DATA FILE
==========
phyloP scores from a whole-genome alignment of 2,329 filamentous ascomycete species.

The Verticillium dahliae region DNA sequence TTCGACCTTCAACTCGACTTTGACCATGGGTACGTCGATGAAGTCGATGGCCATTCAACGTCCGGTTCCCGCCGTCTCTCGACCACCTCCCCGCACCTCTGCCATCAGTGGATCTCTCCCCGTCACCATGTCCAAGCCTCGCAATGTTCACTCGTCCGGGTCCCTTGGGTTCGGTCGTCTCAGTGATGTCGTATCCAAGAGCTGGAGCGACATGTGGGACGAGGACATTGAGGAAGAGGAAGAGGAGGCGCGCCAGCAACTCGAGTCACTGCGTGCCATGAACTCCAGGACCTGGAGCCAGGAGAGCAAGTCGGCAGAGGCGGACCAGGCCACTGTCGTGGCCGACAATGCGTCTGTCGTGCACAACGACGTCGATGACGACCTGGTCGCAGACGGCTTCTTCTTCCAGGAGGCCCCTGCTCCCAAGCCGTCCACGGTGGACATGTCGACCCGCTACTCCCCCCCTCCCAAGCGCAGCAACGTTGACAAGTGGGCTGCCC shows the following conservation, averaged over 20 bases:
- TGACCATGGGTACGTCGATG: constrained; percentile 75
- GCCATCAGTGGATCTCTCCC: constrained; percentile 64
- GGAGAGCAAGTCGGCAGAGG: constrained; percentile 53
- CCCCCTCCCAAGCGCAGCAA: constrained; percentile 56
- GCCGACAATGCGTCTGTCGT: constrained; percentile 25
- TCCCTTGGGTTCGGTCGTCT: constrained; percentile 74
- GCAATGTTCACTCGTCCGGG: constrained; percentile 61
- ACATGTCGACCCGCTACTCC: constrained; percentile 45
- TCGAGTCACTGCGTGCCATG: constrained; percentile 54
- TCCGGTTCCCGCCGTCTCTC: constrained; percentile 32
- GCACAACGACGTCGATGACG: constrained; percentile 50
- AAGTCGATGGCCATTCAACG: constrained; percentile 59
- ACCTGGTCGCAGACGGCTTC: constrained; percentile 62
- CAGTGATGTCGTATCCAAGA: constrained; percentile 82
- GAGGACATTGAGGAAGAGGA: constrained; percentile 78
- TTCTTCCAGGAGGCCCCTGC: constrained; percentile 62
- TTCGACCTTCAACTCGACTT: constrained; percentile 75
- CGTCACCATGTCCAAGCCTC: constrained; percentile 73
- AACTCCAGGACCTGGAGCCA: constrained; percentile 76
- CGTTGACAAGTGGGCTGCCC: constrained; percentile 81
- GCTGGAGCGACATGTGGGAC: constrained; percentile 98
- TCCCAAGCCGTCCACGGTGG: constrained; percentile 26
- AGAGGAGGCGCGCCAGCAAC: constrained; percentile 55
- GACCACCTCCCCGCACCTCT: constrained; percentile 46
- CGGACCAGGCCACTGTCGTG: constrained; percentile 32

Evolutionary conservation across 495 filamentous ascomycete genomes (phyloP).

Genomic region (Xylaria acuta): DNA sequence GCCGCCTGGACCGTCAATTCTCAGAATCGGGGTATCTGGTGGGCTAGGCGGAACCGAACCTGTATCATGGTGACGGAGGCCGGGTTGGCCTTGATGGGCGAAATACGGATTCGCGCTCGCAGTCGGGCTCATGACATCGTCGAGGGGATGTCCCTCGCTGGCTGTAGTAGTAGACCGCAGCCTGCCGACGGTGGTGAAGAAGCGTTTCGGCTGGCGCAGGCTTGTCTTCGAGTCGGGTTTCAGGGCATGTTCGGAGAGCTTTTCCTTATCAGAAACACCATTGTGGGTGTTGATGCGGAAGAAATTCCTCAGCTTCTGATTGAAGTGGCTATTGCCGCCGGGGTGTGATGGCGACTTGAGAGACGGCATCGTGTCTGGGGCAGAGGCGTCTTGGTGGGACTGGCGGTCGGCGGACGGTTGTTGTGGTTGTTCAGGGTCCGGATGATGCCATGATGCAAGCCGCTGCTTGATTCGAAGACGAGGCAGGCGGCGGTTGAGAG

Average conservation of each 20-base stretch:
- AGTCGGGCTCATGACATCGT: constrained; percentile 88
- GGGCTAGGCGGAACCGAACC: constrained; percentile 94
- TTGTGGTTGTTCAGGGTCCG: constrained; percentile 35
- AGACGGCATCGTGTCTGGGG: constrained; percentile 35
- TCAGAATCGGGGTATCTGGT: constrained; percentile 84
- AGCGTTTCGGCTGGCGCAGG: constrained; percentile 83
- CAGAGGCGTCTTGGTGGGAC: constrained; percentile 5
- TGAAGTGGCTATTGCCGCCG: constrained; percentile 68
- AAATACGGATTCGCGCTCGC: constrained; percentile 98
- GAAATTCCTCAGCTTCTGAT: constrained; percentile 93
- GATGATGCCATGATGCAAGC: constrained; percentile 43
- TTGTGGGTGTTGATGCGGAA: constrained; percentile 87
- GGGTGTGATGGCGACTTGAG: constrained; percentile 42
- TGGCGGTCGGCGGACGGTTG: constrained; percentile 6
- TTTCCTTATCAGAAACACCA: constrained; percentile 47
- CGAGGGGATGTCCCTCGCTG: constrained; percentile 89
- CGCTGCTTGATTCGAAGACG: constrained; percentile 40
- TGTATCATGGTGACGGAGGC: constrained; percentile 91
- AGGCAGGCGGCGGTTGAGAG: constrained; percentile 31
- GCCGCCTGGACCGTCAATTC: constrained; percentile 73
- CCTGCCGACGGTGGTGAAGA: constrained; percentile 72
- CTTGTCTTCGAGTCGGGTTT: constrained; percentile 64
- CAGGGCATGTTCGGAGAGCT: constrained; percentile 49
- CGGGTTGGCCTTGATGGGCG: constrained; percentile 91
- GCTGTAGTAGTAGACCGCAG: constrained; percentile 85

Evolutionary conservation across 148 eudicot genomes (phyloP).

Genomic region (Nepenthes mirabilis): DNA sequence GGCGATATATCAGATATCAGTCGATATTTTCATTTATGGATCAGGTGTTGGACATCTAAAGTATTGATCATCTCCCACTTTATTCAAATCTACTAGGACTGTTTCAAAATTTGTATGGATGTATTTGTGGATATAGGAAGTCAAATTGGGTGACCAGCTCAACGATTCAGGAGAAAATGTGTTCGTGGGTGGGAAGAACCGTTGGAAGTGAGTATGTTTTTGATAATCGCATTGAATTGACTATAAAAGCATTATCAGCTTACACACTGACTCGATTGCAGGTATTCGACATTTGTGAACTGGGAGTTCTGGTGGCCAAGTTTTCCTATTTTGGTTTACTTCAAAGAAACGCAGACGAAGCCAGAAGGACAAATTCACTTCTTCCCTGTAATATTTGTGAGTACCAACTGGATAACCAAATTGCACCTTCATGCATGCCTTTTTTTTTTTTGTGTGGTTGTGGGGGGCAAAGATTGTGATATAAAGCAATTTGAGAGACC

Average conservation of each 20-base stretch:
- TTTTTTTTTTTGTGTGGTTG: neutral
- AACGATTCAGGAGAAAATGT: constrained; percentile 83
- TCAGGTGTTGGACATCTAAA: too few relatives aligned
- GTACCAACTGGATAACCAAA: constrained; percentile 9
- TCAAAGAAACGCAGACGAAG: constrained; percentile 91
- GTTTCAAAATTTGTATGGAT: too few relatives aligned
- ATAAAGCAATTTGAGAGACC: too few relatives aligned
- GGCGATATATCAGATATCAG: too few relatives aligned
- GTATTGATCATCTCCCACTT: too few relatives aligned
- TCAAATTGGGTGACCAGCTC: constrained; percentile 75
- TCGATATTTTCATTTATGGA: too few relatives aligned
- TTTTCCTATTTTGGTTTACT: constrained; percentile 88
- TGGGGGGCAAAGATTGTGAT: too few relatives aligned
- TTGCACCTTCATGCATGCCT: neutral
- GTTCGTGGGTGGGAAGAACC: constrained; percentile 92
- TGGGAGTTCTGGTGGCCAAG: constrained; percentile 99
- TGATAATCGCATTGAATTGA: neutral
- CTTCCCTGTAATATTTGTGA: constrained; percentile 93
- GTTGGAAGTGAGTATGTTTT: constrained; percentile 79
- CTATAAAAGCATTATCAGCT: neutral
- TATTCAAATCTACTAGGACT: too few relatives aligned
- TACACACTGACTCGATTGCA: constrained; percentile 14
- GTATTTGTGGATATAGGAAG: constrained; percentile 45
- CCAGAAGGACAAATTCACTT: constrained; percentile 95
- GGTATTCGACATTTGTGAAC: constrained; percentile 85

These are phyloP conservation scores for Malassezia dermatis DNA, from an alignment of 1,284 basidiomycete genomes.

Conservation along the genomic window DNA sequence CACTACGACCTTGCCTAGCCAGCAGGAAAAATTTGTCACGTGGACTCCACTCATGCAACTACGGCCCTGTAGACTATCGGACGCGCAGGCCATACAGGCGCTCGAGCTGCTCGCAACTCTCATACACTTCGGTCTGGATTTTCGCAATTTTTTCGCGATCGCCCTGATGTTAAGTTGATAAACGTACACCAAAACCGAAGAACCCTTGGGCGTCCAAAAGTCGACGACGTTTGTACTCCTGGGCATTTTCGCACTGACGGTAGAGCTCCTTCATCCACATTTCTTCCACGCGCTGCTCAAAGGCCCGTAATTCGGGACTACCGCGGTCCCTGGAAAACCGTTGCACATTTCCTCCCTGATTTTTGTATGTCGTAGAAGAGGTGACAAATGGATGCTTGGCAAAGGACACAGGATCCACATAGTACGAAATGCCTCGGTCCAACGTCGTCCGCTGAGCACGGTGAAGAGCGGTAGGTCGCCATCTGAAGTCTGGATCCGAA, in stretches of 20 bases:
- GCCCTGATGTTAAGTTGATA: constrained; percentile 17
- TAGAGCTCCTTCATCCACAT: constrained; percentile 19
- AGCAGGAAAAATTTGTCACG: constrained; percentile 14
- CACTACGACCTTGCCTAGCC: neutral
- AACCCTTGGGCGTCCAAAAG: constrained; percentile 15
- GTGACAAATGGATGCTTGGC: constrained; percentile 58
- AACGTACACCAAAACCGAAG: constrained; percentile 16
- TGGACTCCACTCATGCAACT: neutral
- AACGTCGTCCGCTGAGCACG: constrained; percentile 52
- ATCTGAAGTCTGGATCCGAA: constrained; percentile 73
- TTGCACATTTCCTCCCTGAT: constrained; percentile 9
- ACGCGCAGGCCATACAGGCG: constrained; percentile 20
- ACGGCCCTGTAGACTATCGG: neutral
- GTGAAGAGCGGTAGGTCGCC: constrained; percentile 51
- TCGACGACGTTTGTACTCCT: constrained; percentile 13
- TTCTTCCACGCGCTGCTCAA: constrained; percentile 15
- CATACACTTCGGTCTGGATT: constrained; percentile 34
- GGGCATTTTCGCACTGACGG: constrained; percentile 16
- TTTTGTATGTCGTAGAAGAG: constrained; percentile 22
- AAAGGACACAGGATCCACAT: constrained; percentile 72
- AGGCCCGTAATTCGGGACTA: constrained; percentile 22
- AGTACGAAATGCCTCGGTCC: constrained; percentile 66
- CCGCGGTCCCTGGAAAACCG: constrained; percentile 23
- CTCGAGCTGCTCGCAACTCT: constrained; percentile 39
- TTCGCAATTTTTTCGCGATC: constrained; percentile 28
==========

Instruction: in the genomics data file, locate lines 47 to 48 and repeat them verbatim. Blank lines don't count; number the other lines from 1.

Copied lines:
- CGCTGCTTGATTCGAAGACG: constrained; percentile 40
- TGTATCATGGTGACGGAGGC: constrained; percentile 91